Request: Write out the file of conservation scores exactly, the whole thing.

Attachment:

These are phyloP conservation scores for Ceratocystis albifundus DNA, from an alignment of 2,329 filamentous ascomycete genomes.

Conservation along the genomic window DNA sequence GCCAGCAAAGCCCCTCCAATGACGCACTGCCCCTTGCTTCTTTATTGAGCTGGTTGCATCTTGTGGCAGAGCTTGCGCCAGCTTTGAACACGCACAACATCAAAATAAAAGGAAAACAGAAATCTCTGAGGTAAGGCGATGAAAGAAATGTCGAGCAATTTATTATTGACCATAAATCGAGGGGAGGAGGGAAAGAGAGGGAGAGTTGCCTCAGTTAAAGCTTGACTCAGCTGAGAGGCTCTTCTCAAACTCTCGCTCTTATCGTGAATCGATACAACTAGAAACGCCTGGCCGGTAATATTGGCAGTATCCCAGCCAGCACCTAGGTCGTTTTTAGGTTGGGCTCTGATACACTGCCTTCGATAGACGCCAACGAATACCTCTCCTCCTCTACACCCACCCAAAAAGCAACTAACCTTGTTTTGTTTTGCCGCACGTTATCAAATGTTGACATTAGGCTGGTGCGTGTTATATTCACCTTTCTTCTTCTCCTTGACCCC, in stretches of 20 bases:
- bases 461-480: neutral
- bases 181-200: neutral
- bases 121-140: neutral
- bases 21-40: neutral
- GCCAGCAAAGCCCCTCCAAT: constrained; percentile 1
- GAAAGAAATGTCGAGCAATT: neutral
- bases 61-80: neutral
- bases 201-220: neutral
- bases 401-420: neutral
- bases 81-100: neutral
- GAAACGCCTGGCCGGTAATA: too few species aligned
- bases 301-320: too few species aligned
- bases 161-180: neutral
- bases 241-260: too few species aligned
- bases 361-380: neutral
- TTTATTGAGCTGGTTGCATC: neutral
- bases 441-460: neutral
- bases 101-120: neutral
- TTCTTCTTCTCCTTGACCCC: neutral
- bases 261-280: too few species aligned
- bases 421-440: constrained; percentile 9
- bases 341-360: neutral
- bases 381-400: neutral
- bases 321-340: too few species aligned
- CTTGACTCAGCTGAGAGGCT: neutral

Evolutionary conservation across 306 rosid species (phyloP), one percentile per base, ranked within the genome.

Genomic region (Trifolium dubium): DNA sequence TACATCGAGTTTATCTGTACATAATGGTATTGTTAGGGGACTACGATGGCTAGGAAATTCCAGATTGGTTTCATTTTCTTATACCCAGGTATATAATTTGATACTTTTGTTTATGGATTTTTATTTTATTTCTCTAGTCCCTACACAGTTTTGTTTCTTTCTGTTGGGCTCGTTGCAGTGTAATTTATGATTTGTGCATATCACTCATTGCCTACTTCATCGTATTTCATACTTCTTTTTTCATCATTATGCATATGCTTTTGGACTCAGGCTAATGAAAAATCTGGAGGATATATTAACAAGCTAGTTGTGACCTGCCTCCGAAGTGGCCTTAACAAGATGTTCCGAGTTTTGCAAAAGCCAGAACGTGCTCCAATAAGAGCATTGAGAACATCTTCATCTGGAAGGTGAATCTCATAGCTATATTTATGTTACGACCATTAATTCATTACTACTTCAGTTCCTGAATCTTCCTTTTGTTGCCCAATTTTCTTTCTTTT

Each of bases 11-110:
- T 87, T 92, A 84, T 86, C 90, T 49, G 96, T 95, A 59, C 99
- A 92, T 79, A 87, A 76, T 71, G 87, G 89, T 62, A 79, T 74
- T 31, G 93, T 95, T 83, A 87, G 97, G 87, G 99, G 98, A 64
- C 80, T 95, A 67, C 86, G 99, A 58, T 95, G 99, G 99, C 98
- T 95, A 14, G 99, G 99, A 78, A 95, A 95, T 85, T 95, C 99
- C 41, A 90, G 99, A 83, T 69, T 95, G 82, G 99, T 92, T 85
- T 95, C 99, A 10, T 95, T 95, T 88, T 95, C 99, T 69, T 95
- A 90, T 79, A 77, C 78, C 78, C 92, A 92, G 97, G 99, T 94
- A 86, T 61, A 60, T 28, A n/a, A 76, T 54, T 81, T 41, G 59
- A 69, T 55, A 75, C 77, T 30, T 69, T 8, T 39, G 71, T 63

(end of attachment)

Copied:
These are phyloP conservation scores for Ceratocystis albifundus DNA, from an alignment of 2,329 filamentous ascomycete genomes.

Conservation along the genomic window DNA sequence GCCAGCAAAGCCCCTCCAATGACGCACTGCCCCTTGCTTCTTTATTGAGCTGGTTGCATCTTGTGGCAGAGCTTGCGCCAGCTTTGAACACGCACAACATCAAAATAAAAGGAAAACAGAAATCTCTGAGGTAAGGCGATGAAAGAAATGTCGAGCAATTTATTATTGACCATAAATCGAGGGGAGGAGGGAAAGAGAGGGAGAGTTGCCTCAGTTAAAGCTTGACTCAGCTGAGAGGCTCTTCTCAAACTCTCGCTCTTATCGTGAATCGATACAACTAGAAACGCCTGGCCGGTAATATTGGCAGTATCCCAGCCAGCACCTAGGTCGTTTTTAGGTTGGGCTCTGATACACTGCCTTCGATAGACGCCAACGAATACCTCTCCTCCTCTACACCCACCCAAAAAGCAACTAACCTTGTTTTGTTTTGCCGCACGTTATCAAATGTTGACATTAGGCTGGTGCGTGTTATATTCACCTTTCTTCTTCTCCTTGACCCC, in stretches of 20 bases:
- bases 461-480: neutral
- bases 181-200: neutral
- bases 121-140: neutral
- bases 21-40: neutral
- GCCAGCAAAGCCCCTCCAAT: constrained; percentile 1
- GAAAGAAATGTCGAGCAATT: neutral
- bases 61-80: neutral
- bases 201-220: neutral
- bases 401-420: neutral
- bases 81-100: neutral
- GAAACGCCTGGCCGGTAATA: too few species aligned
- bases 301-320: too few species aligned
- bases 161-180: neutral
- bases 241-260: too few species aligned
- bases 361-380: neutral
- TTTATTGAGCTGGTTGCATC: neutral
- bases 441-460: neutral
- bases 101-120: neutral
- TTCTTCTTCTCCTTGACCCC: neutral
- bases 261-280: too few species aligned
- bases 421-440: constrained; percentile 9
- bases 341-360: neutral
- bases 381-400: neutral
- bases 321-340: too few species aligned
- CTTGACTCAGCTGAGAGGCT: neutral

Evolutionary conservation across 306 rosid species (phyloP), one percentile per base, ranked within the genome.

Genomic region (Trifolium dubium): DNA sequence TACATCGAGTTTATCTGTACATAATGGTATTGTTAGGGGACTACGATGGCTAGGAAATTCCAGATTGGTTTCATTTTCTTATACCCAGGTATATAATTTGATACTTTTGTTTATGGATTTTTATTTTATTTCTCTAGTCCCTACACAGTTTTGTTTCTTTCTGTTGGGCTCGTTGCAGTGTAATTTATGATTTGTGCATATCACTCATTGCCTACTTCATCGTATTTCATACTTCTTTTTTCATCATTATGCATATGCTTTTGGACTCAGGCTAATGAAAAATCTGGAGGATATATTAACAAGCTAGTTGTGACCTGCCTCCGAAGTGGCCTTAACAAGATGTTCCGAGTTTTGCAAAAGCCAGAACGTGCTCCAATAAGAGCATTGAGAACATCTTCATCTGGAAGGTGAATCTCATAGCTATATTTATGTTACGACCATTAATTCATTACTACTTCAGTTCCTGAATCTTCCTTTTGTTGCCCAATTTTCTTTCTTTT

Each of bases 11-110:
- T 87, T 92, A 84, T 86, C 90, T 49, G 96, T 95, A 59, C 99
- A 92, T 79, A 87, A 76, T 71, G 87, G 89, T 62, A 79, T 74
- T 31, G 93, T 95, T 83, A 87, G 97, G 87, G 99, G 98, A 64
- C 80, T 95, A 67, C 86, G 99, A 58, T 95, G 99, G 99, C 98
- T 95, A 14, G 99, G 99, A 78, A 95, A 95, T 85, T 95, C 99
- C 41, A 90, G 99, A 83, T 69, T 95, G 82, G 99, T 92, T 85
- T 95, C 99, A 10, T 95, T 95, T 88, T 95, C 99, T 69, T 95
- A 90, T 79, A 77, C 78, C 78, C 92, A 92, G 97, G 99, T 94
- A 86, T 61, A 60, T 28, A n/a, A 76, T 54, T 81, T 41, G 59
- A 69, T 55, A 75, C 77, T 30, T 69, T 8, T 39, G 71, T 63